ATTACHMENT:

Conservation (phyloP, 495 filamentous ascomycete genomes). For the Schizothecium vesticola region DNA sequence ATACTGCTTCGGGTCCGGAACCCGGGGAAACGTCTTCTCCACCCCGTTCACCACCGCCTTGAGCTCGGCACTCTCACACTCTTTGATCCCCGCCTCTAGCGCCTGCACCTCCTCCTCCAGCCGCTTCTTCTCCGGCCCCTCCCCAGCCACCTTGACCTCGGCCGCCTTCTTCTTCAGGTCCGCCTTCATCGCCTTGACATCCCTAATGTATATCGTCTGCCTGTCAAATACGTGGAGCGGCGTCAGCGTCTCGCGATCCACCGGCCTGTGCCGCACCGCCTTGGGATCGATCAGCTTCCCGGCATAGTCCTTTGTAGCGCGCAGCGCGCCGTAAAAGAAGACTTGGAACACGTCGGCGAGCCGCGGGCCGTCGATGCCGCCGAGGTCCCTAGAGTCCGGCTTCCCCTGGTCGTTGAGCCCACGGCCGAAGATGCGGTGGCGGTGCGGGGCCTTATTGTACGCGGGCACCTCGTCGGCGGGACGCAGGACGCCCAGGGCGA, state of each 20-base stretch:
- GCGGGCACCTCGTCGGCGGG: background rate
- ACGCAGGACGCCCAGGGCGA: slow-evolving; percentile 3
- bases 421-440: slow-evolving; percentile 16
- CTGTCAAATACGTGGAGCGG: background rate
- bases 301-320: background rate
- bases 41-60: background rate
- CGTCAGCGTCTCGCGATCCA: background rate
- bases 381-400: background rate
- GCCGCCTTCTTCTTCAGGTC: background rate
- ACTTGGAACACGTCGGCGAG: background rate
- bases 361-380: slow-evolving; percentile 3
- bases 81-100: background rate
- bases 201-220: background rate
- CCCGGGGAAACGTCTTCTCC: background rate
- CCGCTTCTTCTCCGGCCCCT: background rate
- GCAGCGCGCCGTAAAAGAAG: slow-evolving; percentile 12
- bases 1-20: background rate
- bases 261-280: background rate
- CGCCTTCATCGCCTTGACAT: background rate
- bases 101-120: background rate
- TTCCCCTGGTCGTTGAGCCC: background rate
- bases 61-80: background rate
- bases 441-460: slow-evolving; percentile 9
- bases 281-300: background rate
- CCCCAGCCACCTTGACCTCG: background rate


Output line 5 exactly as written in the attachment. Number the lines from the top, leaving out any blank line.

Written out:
- CTGTCAAATACGTGGAGCGG: background rate